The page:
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All That Glitters is Gold Part 2

“Gold has a long history as a material of beauty and artistry, but it is also a material of power and bloodshed, with emotional as well as financial value.” It is difficult to separate those seemingly opposing viewpoints. 

This conflict could also explain why some jewelry collectors have a mixed reaction to seeing and wearing gold. Regardless of our feelings about it, we’ll be drawn to it. “There’s nothing quite like it on the planet.” 

During the pandemic, clients found solace in gold’s durability and intrinsic sentimental value. 

Despite the fact that gold is now trading at more than $1,850 per ounce, up from $1,260 just five years ago — “Some of my earliest gold pieces have increased in value over six times, just in gold value alone,” Ms. Eddy said — she described a trend toward larger, bolder pieces, a style for which she is known. 

“People are not afraid to showcase their personalities, invite some joy into their life, and celebrate themselves,” she said, referring to the recent forced restraints. Gold has always been one of man’s natural desires to covet.”

Museums have also catered to the preferences of the public. “People just can’t get enough of it,” said Jeannine Falino, a New York-based curator who has organized several exhibitions centered on jewelry and the decorative arts, including “Gilded New York” at the Museum of the City of New York in 2013 and “Realms of Gold” at the Museum of Fine Arts, Boston in 1989.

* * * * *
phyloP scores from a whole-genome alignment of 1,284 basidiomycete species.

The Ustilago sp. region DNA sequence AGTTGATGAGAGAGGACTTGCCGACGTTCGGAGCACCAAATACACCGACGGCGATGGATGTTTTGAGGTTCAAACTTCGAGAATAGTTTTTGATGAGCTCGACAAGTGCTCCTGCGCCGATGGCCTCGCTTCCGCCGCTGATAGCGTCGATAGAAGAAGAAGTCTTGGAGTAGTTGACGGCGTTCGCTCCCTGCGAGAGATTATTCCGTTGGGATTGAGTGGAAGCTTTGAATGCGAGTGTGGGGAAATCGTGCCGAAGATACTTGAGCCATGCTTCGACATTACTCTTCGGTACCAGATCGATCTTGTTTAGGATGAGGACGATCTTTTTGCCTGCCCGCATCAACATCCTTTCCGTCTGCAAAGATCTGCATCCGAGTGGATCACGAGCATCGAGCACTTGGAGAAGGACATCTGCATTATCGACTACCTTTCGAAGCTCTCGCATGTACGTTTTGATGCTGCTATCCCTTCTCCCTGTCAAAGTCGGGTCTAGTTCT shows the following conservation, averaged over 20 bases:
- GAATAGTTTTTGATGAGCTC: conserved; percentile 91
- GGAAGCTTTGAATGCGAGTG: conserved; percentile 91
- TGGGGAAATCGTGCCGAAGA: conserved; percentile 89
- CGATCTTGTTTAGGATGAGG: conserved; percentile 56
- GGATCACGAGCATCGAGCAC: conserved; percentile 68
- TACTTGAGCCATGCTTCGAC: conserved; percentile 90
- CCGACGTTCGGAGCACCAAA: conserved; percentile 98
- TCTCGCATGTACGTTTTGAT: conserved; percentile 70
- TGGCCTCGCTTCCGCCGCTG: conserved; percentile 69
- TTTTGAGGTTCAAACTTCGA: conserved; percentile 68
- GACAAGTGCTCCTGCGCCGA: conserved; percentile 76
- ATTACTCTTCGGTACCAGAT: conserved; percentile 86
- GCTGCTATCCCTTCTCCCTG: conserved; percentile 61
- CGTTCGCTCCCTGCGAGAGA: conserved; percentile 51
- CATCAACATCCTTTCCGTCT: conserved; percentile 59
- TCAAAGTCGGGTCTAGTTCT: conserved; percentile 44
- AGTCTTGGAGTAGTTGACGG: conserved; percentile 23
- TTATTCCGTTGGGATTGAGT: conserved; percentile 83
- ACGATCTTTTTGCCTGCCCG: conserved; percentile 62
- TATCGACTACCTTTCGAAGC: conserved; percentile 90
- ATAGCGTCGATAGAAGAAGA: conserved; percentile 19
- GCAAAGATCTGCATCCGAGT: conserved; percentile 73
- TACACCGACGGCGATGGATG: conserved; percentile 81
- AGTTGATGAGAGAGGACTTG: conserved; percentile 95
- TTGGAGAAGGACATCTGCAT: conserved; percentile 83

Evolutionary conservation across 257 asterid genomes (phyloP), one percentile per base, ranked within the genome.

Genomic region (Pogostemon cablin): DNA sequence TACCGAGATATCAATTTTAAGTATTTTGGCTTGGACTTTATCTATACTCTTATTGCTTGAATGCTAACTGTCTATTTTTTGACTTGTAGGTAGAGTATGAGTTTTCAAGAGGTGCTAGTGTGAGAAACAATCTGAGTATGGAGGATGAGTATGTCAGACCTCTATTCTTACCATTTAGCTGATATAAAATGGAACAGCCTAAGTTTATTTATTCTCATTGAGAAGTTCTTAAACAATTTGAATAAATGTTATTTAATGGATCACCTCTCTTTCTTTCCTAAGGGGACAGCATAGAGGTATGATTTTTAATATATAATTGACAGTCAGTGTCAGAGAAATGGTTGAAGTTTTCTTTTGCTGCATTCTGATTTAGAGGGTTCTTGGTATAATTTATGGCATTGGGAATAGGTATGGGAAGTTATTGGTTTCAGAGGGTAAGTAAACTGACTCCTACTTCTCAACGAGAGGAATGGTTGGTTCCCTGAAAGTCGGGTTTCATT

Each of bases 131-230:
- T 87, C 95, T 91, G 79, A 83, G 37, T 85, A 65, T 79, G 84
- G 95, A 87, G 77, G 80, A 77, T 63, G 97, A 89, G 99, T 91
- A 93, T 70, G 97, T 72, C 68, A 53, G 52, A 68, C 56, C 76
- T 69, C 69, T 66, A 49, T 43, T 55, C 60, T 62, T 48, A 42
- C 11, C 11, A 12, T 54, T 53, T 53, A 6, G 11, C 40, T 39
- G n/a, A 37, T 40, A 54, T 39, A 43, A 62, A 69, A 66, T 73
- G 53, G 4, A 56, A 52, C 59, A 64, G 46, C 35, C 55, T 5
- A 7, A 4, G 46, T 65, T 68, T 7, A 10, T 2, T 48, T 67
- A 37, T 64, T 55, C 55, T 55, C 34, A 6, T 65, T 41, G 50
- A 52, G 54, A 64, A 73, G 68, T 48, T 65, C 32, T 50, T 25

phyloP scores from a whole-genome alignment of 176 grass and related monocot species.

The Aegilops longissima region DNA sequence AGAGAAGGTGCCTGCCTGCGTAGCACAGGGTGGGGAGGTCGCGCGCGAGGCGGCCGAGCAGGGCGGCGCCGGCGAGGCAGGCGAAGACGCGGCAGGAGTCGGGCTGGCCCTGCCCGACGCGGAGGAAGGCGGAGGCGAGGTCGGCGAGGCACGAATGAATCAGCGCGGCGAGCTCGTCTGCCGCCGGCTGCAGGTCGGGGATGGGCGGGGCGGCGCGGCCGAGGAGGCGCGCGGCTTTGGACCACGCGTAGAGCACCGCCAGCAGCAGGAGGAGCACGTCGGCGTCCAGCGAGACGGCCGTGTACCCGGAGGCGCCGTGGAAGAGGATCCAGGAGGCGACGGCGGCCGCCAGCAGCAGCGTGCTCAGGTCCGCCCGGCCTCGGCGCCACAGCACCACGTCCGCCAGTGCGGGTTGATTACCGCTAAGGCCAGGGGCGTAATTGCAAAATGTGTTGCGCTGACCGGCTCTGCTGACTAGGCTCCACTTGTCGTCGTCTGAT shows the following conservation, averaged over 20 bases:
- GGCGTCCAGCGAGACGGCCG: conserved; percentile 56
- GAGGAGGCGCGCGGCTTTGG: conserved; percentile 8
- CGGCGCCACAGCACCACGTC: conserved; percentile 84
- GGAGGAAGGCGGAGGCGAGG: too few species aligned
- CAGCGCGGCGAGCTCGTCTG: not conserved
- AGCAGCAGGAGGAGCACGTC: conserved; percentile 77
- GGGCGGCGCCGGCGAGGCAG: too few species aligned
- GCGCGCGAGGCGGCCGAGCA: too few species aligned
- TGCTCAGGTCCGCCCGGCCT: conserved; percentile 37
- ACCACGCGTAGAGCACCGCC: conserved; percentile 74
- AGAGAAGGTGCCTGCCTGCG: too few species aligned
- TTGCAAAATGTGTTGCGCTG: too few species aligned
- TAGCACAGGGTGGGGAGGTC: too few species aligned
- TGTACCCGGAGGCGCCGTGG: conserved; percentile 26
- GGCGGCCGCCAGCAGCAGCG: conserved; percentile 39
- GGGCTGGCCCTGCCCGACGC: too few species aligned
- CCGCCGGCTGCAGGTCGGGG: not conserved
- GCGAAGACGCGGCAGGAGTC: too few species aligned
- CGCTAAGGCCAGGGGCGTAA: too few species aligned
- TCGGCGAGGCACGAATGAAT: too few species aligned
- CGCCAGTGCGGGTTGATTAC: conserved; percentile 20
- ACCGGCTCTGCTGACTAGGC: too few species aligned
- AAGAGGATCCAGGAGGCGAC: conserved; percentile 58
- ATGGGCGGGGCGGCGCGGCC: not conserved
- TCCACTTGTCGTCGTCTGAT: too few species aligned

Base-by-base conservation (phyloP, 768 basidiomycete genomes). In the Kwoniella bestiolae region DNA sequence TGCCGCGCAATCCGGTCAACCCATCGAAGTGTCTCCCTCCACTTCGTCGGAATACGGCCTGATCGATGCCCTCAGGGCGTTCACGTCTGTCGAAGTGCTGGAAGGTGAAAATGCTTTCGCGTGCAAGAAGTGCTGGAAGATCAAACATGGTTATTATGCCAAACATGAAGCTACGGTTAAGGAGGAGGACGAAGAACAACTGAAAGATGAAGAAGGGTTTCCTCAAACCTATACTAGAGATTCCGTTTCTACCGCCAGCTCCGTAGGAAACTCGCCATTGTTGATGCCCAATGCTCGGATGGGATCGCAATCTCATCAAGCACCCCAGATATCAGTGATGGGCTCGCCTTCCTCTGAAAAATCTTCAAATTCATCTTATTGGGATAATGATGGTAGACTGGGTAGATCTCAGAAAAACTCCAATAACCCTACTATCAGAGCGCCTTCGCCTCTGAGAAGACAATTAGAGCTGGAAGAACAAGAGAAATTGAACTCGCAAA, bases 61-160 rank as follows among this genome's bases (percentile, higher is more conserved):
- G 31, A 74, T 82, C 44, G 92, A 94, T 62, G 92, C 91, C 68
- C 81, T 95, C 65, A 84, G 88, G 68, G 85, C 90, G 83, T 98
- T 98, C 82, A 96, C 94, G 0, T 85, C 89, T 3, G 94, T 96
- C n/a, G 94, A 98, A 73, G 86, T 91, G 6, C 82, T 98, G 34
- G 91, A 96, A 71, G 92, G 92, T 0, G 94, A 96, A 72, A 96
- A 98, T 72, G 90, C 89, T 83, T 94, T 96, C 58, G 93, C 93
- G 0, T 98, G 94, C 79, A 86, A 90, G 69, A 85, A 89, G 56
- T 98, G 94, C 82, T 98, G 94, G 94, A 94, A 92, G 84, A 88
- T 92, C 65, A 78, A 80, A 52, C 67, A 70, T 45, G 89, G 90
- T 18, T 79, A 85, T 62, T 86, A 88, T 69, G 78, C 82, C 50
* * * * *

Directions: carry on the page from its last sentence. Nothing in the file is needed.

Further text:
Gold-centric exhibitions in New York over the last 30 years have included the Met’s “Jewelry: The Body Transformed” in 2018; “Gold” at the American Museum of Natural History in 2006; and the traveling show “Gold of the Nomads: Scythian Treasures from Ancient Ukraine” at the Brooklyn Museum of Art in 2001. 

Museums have also catered to the preferences of the public. “People just can’t get enough of it,” said Jeannine Falino, a New York-based curator who has organized several exhibitions centered on jewelry and the decorative arts, including “Gilded New York” at the Museum of the City of New York in 2013 and “Realms of Gold” at the Museum of Fine Arts, Boston in 1989. 

Gold-centric exhibitions in New York over the last 30 years have included the Met’s “Jewelry: The Body Transformed” in 2018; “Gold” at the American Museum of Natural History in 2006; and the traveling show “Gold of the Nomads: Scythian Treasures from Ancient Ukraine” at the Brooklyn Museum of Art in 2001.

Visits to Yale’s “Gold in America” exhibition, which includes Mr. Flynn’s vessel, appear to provide the same level of luxury contact high as watching HBO’s “The Gilded Age” or Netflix’s “Bridgerton.” The show, which runs through July 10, has been advertised as representing two years of research as it collectively traces the role of gold in American culture over 400 years. 

For centuries, gold has fuelled wars, avarice, love, passion, conquest, and technology.

“I realised gold intersected with three moments of the life cycle: birth, courtship, and death,” Mr. Gordon said of his selections, which included a toy whistle dangling coral charms (a baby gift created by noted silversmith Daniel Christian Fueter in the 1760s), an 18-karat gold Tiffany & Company coffee service from 1910, and a 1960s charm bracelet. “As a result, the exhibition is really about the stories of the people who owned and engaged with the material.” These are objects of profound sentimental value, rare and beautiful, but they are also extensions of the kind of iniquitous world that drove commerce from the 17th to the 19th centuries and continues to this day.”

Even as some jewellery collectors and museum visitors remain enthralled by gold, many recognise the environmental and sociopolitical problems associated with gold mining.

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